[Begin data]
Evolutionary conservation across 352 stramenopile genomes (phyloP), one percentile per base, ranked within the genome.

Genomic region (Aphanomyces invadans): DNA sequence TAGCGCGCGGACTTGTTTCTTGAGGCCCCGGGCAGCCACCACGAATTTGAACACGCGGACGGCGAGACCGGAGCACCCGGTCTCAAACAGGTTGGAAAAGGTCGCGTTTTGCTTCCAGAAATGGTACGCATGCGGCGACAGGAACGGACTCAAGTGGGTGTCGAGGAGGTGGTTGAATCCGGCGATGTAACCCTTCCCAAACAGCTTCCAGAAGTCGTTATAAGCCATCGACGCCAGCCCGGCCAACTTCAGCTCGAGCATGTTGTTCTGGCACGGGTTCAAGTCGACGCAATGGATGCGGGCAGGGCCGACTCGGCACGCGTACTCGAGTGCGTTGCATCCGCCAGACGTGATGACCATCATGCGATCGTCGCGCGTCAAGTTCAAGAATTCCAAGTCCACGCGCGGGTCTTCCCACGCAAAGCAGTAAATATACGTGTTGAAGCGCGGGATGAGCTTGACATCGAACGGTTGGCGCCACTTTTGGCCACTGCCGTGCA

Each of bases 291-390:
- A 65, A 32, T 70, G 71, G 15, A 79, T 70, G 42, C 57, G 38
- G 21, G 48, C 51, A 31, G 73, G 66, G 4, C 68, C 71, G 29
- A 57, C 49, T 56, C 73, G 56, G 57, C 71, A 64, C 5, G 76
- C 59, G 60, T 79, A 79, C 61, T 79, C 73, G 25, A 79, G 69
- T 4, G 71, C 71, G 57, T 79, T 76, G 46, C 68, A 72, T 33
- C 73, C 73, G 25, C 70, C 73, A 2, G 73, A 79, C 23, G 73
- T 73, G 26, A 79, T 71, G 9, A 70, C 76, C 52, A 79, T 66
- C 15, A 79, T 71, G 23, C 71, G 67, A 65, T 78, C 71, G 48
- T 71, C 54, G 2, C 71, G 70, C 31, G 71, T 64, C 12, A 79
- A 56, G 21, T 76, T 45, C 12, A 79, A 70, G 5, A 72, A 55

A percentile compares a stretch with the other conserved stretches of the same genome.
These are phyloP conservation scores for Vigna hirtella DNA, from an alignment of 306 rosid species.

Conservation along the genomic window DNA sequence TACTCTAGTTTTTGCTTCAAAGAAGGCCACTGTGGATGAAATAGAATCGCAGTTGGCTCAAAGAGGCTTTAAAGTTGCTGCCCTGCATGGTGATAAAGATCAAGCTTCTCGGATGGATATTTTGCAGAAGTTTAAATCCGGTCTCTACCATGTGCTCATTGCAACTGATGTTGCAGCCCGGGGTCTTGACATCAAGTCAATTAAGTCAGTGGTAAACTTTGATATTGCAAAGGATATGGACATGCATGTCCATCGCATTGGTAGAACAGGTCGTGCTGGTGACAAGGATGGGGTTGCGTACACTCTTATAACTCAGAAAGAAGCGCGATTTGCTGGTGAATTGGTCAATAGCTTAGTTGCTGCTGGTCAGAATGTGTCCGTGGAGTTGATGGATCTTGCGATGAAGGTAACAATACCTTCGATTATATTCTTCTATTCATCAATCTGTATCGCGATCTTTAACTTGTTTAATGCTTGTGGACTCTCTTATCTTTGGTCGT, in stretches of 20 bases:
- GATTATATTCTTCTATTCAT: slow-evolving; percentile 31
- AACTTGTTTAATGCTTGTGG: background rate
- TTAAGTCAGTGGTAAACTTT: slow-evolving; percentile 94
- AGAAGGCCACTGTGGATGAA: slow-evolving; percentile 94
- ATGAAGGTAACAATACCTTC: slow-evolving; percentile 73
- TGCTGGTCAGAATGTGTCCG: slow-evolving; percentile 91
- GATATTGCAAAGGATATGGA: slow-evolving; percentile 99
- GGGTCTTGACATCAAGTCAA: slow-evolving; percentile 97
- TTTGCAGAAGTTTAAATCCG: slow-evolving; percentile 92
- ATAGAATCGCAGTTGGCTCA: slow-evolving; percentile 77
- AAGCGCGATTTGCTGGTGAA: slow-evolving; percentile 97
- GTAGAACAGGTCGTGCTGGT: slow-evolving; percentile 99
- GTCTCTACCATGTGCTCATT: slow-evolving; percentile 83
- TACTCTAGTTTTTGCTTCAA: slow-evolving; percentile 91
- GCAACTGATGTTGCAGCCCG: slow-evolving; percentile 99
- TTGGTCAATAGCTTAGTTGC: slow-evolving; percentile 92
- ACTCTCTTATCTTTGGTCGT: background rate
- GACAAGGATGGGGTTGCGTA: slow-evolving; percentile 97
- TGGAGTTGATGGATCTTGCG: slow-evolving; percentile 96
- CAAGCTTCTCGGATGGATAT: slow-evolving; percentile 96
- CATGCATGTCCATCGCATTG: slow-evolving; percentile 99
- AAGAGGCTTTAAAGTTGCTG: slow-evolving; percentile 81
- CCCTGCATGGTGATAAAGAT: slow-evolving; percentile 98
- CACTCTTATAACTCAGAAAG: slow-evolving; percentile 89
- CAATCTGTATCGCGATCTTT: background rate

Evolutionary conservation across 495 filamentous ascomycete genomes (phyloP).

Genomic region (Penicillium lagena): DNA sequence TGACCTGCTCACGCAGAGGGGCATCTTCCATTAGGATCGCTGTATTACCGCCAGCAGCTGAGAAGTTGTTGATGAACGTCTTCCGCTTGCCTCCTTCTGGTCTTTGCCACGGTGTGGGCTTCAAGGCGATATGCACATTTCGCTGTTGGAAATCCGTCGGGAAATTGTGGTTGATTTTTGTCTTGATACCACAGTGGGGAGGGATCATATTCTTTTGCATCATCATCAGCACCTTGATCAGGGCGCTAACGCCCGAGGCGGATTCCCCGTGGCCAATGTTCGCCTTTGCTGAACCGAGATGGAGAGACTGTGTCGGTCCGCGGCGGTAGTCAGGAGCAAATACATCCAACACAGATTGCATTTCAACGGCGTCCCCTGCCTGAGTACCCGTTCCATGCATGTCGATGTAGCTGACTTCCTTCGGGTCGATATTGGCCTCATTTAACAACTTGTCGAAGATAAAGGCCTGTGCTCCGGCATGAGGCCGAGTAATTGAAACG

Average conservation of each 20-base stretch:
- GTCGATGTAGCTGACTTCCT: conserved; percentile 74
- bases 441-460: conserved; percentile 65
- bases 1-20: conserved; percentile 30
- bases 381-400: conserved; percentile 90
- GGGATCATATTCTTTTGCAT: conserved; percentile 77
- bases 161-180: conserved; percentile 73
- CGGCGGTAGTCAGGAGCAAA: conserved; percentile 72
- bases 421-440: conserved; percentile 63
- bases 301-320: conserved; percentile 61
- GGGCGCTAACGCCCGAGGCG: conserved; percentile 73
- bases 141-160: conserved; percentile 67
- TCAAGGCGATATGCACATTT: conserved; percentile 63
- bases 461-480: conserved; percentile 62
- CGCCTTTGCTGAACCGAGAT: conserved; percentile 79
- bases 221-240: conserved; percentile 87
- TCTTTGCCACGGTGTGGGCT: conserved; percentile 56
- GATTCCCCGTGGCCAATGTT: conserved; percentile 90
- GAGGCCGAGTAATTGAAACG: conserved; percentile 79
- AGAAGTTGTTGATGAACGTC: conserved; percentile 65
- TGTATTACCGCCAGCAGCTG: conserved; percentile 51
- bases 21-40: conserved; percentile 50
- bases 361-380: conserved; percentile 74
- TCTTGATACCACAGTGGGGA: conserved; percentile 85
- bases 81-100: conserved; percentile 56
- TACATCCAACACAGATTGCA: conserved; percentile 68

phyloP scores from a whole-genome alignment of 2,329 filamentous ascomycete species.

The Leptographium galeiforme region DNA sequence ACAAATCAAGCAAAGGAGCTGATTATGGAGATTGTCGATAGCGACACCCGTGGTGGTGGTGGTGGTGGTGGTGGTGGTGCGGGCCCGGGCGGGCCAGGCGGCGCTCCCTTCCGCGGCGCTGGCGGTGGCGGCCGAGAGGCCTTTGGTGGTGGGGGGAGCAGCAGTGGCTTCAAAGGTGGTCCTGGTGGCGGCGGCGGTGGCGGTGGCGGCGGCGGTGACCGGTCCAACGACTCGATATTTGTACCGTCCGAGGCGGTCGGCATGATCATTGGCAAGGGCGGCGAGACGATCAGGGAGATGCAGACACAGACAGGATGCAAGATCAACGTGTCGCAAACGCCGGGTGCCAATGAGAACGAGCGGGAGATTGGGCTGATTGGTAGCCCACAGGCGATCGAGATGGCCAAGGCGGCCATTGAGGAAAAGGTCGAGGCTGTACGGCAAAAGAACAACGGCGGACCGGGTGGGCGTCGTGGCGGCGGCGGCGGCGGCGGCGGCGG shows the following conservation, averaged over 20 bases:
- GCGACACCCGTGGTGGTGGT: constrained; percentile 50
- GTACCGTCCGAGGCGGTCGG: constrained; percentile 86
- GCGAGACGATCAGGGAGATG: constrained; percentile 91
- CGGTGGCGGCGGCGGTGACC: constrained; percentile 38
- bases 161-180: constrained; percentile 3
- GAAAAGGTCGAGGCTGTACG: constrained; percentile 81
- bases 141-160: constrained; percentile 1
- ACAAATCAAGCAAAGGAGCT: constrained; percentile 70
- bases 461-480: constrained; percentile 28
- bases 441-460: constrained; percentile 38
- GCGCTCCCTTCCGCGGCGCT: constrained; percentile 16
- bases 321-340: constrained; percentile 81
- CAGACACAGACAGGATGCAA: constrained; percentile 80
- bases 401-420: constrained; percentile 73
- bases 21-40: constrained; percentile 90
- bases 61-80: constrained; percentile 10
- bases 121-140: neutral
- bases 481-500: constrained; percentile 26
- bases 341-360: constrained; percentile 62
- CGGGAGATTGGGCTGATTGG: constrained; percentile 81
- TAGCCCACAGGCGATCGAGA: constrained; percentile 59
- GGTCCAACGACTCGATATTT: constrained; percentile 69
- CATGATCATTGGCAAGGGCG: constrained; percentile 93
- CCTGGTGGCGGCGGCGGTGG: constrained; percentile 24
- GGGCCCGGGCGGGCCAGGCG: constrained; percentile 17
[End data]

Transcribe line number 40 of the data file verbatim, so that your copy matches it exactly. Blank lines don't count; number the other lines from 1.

- CACTCTTATAACTCAGAAAG: slow-evolving; percentile 89